In­side man

Total Film - - First Man -

For­mer Nasa train­ing chief Frank Hughes worked on Gem­ini and Apollo mis­sions, and con­sulted on First Man. He shares his ex­pe­ri­ences…

I joined Nasa in 1966.

I was 22 years old. the space race was in­tense, but at the same time, it was mar­vel­lous. We had an in­cred­i­ble op­por­tu­nity to do things that no­body had ever done. the best ad­ven­ture any­body could have.

I worked five days around the clock

on the real apollo 13 res­cue mis­sion. I would go into a con­fer­ence room and put my head down, get a cou­ple of hours of sleep, and then wake up and go back. My sec­re­tary went to buy me some un­der­wear and a cou­ple of shirts. We had a place to shower so we didn’t get too ripe.

Work­ing on First Man

we’re deal­ing with a bunch of very good ac­tors, and they had to look like pi­lots, like they’d been do­ing this for years. all of the as­tro­nauts would come to me and say, “What was [the real per­son] like?” be­cause I had known all these char­ac­ters.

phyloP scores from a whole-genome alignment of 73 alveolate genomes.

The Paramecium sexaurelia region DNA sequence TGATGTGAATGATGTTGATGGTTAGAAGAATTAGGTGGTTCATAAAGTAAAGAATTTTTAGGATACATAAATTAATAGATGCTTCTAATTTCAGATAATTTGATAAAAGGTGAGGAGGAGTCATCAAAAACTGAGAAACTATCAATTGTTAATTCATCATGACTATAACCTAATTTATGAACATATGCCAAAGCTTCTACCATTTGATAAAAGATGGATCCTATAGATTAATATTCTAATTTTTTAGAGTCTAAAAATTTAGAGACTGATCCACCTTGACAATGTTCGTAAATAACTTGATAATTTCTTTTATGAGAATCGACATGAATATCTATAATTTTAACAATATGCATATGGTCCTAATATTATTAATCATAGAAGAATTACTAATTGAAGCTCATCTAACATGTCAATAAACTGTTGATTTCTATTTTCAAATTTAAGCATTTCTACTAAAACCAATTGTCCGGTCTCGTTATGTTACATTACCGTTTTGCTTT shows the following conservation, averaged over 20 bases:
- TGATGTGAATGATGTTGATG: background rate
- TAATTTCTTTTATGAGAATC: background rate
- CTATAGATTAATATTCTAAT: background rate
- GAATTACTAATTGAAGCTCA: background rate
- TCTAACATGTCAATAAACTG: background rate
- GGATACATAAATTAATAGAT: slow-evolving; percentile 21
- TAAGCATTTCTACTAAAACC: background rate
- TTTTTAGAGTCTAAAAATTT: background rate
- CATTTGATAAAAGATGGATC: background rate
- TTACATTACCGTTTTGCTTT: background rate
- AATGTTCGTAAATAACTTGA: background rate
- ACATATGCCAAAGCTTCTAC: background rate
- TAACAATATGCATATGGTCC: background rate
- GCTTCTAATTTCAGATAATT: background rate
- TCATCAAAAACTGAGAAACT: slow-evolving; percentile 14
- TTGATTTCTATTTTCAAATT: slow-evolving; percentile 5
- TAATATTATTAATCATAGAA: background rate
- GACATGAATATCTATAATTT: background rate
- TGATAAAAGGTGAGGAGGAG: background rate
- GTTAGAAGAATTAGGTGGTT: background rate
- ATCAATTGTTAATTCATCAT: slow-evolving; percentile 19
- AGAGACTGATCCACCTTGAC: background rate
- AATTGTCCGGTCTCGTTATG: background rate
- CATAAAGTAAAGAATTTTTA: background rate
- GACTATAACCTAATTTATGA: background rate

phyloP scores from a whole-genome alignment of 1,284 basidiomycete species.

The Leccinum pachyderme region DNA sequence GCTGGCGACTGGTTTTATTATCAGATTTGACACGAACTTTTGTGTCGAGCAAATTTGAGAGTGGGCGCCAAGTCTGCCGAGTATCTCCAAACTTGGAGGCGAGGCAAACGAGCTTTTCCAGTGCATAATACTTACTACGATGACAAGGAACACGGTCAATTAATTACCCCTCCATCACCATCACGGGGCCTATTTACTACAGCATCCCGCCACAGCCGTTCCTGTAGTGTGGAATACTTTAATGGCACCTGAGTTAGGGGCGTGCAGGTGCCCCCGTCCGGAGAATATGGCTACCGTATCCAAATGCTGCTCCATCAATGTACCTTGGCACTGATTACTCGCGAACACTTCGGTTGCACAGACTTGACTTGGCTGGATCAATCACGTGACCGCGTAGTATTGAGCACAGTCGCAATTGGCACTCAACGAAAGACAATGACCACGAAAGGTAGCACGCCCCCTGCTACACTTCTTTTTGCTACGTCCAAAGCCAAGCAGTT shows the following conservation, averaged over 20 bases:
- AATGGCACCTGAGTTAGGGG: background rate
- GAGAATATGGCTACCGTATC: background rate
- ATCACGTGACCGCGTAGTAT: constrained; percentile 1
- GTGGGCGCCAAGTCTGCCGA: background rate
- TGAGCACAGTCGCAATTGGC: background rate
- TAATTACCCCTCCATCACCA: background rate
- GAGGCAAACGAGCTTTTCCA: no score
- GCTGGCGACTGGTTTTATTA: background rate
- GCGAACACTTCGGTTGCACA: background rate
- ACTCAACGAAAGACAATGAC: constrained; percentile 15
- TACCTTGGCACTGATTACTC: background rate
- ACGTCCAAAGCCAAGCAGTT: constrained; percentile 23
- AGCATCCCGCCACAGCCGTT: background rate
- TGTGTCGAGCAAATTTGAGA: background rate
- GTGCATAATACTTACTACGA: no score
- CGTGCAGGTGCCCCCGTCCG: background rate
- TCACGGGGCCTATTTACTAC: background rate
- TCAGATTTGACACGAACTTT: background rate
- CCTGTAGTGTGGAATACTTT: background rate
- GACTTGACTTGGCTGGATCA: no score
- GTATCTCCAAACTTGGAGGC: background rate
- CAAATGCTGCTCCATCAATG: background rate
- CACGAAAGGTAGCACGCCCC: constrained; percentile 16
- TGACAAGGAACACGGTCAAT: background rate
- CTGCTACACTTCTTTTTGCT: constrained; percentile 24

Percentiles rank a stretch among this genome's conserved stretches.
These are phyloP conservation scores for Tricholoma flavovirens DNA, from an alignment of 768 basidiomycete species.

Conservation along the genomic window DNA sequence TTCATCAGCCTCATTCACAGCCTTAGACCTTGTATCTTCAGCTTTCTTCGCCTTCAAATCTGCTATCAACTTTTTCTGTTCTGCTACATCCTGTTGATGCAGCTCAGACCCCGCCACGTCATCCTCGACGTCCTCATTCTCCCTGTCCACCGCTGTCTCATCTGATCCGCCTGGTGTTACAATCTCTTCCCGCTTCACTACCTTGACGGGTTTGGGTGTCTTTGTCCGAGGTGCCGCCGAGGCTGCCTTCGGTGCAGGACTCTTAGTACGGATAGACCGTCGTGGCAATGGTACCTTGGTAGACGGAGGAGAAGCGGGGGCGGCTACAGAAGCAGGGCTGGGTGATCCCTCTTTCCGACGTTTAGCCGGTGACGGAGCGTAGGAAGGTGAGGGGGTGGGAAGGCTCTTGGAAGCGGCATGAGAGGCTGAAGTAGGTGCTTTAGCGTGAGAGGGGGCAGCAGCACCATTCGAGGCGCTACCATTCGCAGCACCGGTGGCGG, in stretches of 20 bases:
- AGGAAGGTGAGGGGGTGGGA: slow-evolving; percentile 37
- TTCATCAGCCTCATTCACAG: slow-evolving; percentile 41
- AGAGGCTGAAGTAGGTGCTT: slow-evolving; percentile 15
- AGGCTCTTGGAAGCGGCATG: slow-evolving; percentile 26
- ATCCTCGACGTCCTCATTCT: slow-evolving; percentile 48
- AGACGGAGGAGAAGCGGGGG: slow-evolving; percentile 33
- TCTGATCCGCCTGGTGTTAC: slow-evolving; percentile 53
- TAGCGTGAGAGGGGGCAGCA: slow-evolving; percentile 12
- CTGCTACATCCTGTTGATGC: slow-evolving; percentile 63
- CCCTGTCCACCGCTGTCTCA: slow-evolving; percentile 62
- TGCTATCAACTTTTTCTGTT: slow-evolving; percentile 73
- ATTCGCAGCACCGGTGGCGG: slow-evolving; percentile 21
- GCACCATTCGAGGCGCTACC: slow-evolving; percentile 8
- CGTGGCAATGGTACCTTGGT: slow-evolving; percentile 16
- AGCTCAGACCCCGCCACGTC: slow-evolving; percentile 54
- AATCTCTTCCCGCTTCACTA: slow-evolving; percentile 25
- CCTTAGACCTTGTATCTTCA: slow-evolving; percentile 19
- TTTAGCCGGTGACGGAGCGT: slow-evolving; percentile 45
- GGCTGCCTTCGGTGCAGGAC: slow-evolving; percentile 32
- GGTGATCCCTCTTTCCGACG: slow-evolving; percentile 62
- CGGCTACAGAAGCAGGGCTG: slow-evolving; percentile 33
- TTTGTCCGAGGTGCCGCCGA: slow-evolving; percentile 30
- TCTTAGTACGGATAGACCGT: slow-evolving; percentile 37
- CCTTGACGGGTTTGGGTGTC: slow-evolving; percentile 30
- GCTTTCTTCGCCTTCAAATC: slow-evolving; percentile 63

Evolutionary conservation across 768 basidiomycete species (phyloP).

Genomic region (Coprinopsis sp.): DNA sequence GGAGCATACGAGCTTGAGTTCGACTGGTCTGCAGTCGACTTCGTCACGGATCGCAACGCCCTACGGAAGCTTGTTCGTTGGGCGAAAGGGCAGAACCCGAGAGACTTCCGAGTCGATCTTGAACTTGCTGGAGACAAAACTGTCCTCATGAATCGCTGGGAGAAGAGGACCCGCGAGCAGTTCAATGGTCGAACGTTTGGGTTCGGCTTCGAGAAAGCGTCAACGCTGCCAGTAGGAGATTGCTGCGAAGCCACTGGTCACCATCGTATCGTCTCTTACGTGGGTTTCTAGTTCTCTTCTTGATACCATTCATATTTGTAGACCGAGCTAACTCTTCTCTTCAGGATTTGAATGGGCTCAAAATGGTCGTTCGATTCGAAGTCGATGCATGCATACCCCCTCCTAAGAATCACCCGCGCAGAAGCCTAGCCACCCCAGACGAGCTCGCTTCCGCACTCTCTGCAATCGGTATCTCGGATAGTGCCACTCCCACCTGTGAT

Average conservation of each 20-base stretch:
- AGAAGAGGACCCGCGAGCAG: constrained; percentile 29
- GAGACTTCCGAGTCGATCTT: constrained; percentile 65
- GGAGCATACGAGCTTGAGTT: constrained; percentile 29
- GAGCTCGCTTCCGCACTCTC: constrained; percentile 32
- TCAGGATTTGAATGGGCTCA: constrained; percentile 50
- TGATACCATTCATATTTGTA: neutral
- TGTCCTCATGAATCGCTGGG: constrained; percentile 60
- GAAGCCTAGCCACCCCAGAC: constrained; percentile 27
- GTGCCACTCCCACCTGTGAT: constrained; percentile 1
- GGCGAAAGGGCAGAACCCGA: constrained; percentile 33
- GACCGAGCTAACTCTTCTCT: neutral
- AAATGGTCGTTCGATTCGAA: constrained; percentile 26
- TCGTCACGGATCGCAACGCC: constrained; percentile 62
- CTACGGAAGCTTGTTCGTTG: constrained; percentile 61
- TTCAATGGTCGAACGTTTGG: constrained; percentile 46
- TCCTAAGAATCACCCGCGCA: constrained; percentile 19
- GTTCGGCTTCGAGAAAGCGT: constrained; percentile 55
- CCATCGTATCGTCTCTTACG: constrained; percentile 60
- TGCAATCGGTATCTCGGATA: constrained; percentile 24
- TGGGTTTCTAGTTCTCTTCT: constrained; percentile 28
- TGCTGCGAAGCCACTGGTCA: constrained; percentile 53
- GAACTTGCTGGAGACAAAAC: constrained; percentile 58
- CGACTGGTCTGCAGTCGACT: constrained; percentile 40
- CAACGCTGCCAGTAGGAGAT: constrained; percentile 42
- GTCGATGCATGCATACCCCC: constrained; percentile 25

What I said to Ryan Gosling,

and what he had fig­ured out on his own, amal­ga­mated into a re­ally good rep­re­sen­ta­tion. It’s amaz­ing that some­times I felt like I was in a séance, with some of these good friends who came back.

Dur­ing the run-up to the Apollo 11 mis­sion

I in­ter­acted with Neil arm­strong ev­ery day. We were play­ing soft­ball, we would go to lunch, and so on. He had a very dry sense of hu­mour. I knew his kids as rug rats run­ning around, but now they’re in the movie, in the mis­sion con­trol scene.

In the con­trol cen­tre scene,

the ac­tors started to cel­e­brate. Ev­ery­body cheers and claps and is shak­ing hands. But then they’re also do­ing high fives and chest bumps and all these kind of things. and they stop and I say, “No, no, no.” Let’s go back to the hand­shakes, and maybe a hand on the shoul­der, and a lit­tle more deco­rum.

In space movies,

there’s a mix be­tween the tech­nol­ogy and the drama. If we fly a space­craft and do it the way we plan, it’s bor­ing as hell – which is the best kind of space­craft. that’s how it is. In these cases, when you put it to­gether, the drama has to still be there.

Apollo 13 did a great job on the hard­ware.

On the other hand, ev­ery­thing you saw in Grav­ity, with the ships get­ting blown up: that’s not a physics les­son. the best thing about [Grav­ity] is it’s the best view of what Earth looks like from or­bit; you see what an as­tro­naut sees.

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